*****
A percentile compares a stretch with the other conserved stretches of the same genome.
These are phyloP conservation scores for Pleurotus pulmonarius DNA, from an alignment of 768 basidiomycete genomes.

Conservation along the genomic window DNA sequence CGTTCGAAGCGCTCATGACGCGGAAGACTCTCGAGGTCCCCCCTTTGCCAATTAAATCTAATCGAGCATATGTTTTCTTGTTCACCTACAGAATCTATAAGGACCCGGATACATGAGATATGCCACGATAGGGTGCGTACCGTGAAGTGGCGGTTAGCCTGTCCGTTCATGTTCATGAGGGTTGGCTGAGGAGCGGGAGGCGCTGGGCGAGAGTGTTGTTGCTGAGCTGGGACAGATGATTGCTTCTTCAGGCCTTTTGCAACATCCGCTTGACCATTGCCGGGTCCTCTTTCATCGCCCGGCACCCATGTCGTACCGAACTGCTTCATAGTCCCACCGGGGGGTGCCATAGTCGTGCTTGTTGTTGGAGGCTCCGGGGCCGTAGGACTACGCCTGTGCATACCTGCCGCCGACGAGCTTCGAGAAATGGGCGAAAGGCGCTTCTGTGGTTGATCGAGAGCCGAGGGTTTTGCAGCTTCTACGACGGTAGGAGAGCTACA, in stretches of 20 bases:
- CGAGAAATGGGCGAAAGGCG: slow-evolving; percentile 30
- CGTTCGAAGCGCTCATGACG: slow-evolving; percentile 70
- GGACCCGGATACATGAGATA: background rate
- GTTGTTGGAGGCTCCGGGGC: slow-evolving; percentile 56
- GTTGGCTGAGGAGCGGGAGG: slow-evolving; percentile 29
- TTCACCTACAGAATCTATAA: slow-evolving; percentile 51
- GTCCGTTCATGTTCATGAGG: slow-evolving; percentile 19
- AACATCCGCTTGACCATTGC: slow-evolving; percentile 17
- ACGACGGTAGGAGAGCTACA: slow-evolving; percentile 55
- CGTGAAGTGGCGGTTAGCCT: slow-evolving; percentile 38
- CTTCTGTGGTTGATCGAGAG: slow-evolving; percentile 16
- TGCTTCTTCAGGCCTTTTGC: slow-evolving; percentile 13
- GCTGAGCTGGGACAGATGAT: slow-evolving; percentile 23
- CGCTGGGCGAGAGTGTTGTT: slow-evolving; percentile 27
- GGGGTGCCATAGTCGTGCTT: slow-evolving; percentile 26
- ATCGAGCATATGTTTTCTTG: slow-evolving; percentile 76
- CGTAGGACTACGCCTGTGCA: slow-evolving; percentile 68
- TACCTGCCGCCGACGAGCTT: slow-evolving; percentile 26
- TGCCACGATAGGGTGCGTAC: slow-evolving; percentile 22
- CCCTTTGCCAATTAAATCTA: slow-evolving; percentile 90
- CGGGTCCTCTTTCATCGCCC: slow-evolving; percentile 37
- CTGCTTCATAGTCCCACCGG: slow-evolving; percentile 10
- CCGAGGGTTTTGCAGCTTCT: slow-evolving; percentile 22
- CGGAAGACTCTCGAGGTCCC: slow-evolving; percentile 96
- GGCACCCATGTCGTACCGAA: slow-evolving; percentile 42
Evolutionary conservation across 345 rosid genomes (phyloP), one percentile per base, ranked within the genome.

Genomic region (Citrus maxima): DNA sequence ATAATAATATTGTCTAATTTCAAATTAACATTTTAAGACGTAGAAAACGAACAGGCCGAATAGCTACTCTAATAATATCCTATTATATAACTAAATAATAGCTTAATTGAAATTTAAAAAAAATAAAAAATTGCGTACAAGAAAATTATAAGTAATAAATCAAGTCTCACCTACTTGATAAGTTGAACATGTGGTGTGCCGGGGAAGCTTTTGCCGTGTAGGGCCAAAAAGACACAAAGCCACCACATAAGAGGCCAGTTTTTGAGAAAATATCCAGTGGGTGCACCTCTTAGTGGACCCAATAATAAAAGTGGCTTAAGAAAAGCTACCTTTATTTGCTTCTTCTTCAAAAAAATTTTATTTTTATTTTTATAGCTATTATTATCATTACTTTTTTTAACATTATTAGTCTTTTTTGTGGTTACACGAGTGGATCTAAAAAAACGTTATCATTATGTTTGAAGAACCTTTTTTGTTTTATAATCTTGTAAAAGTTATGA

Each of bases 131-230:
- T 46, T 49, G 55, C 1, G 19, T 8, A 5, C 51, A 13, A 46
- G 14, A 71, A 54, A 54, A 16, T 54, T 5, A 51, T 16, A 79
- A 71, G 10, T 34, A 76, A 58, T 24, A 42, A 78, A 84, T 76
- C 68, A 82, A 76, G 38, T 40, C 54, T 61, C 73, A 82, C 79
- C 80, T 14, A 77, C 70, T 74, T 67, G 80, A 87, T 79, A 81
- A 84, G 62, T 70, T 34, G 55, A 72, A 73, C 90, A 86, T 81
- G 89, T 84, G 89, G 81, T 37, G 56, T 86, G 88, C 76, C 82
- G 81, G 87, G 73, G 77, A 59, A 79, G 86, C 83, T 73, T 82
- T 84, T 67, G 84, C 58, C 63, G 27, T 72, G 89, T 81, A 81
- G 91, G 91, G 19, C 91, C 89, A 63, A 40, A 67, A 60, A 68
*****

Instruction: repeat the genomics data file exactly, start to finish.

A percentile compares a stretch with the other conserved stretches of the same genome.
These are phyloP conservation scores for Pleurotus pulmonarius DNA, from an alignment of 768 basidiomycete genomes.

Conservation along the genomic window DNA sequence CGTTCGAAGCGCTCATGACGCGGAAGACTCTCGAGGTCCCCCCTTTGCCAATTAAATCTAATCGAGCATATGTTTTCTTGTTCACCTACAGAATCTATAAGGACCCGGATACATGAGATATGCCACGATAGGGTGCGTACCGTGAAGTGGCGGTTAGCCTGTCCGTTCATGTTCATGAGGGTTGGCTGAGGAGCGGGAGGCGCTGGGCGAGAGTGTTGTTGCTGAGCTGGGACAGATGATTGCTTCTTCAGGCCTTTTGCAACATCCGCTTGACCATTGCCGGGTCCTCTTTCATCGCCCGGCACCCATGTCGTACCGAACTGCTTCATAGTCCCACCGGGGGGTGCCATAGTCGTGCTTGTTGTTGGAGGCTCCGGGGCCGTAGGACTACGCCTGTGCATACCTGCCGCCGACGAGCTTCGAGAAATGGGCGAAAGGCGCTTCTGTGGTTGATCGAGAGCCGAGGGTTTTGCAGCTTCTACGACGGTAGGAGAGCTACA, in stretches of 20 bases:
- CGAGAAATGGGCGAAAGGCG: slow-evolving; percentile 30
- CGTTCGAAGCGCTCATGACG: slow-evolving; percentile 70
- GGACCCGGATACATGAGATA: background rate
- GTTGTTGGAGGCTCCGGGGC: slow-evolving; percentile 56
- GTTGGCTGAGGAGCGGGAGG: slow-evolving; percentile 29
- TTCACCTACAGAATCTATAA: slow-evolving; percentile 51
- GTCCGTTCATGTTCATGAGG: slow-evolving; percentile 19
- AACATCCGCTTGACCATTGC: slow-evolving; percentile 17
- ACGACGGTAGGAGAGCTACA: slow-evolving; percentile 55
- CGTGAAGTGGCGGTTAGCCT: slow-evolving; percentile 38
- CTTCTGTGGTTGATCGAGAG: slow-evolving; percentile 16
- TGCTTCTTCAGGCCTTTTGC: slow-evolving; percentile 13
- GCTGAGCTGGGACAGATGAT: slow-evolving; percentile 23
- CGCTGGGCGAGAGTGTTGTT: slow-evolving; percentile 27
- GGGGTGCCATAGTCGTGCTT: slow-evolving; percentile 26
- ATCGAGCATATGTTTTCTTG: slow-evolving; percentile 76
- CGTAGGACTACGCCTGTGCA: slow-evolving; percentile 68
- TACCTGCCGCCGACGAGCTT: slow-evolving; percentile 26
- TGCCACGATAGGGTGCGTAC: slow-evolving; percentile 22
- CCCTTTGCCAATTAAATCTA: slow-evolving; percentile 90
- CGGGTCCTCTTTCATCGCCC: slow-evolving; percentile 37
- CTGCTTCATAGTCCCACCGG: slow-evolving; percentile 10
- CCGAGGGTTTTGCAGCTTCT: slow-evolving; percentile 22
- CGGAAGACTCTCGAGGTCCC: slow-evolving; percentile 96
- GGCACCCATGTCGTACCGAA: slow-evolving; percentile 42
Evolutionary conservation across 345 rosid genomes (phyloP), one percentile per base, ranked within the genome.

Genomic region (Citrus maxima): DNA sequence ATAATAATATTGTCTAATTTCAAATTAACATTTTAAGACGTAGAAAACGAACAGGCCGAATAGCTACTCTAATAATATCCTATTATATAACTAAATAATAGCTTAATTGAAATTTAAAAAAAATAAAAAATTGCGTACAAGAAAATTATAAGTAATAAATCAAGTCTCACCTACTTGATAAGTTGAACATGTGGTGTGCCGGGGAAGCTTTTGCCGTGTAGGGCCAAAAAGACACAAAGCCACCACATAAGAGGCCAGTTTTTGAGAAAATATCCAGTGGGTGCACCTCTTAGTGGACCCAATAATAAAAGTGGCTTAAGAAAAGCTACCTTTATTTGCTTCTTCTTCAAAAAAATTTTATTTTTATTTTTATAGCTATTATTATCATTACTTTTTTTAACATTATTAGTCTTTTTTGTGGTTACACGAGTGGATCTAAAAAAACGTTATCATTATGTTTGAAGAACCTTTTTTGTTTTATAATCTTGTAAAAGTTATGA

Each of bases 131-230:
- T 46, T 49, G 55, C 1, G 19, T 8, A 5, C 51, A 13, A 46
- G 14, A 71, A 54, A 54, A 16, T 54, T 5, A 51, T 16, A 79
- A 71, G 10, T 34, A 76, A 58, T 24, A 42, A 78, A 84, T 76
- C 68, A 82, A 76, G 38, T 40, C 54, T 61, C 73, A 82, C 79
- C 80, T 14, A 77, C 70, T 74, T 67, G 80, A 87, T 79, A 81
- A 84, G 62, T 70, T 34, G 55, A 72, A 73, C 90, A 86, T 81
- G 89, T 84, G 89, G 81, T 37, G 56, T 86, G 88, C 76, C 82
- G 81, G 87, G 73, G 77, A 59, A 79, G 86, C 83, T 73, T 82
- T 84, T 67, G 84, C 58, C 63, G 27, T 72, G 89, T 81, A 81
- G 91, G 91, G 19, C 91, C 89, A 63, A 40, A 67, A 60, A 68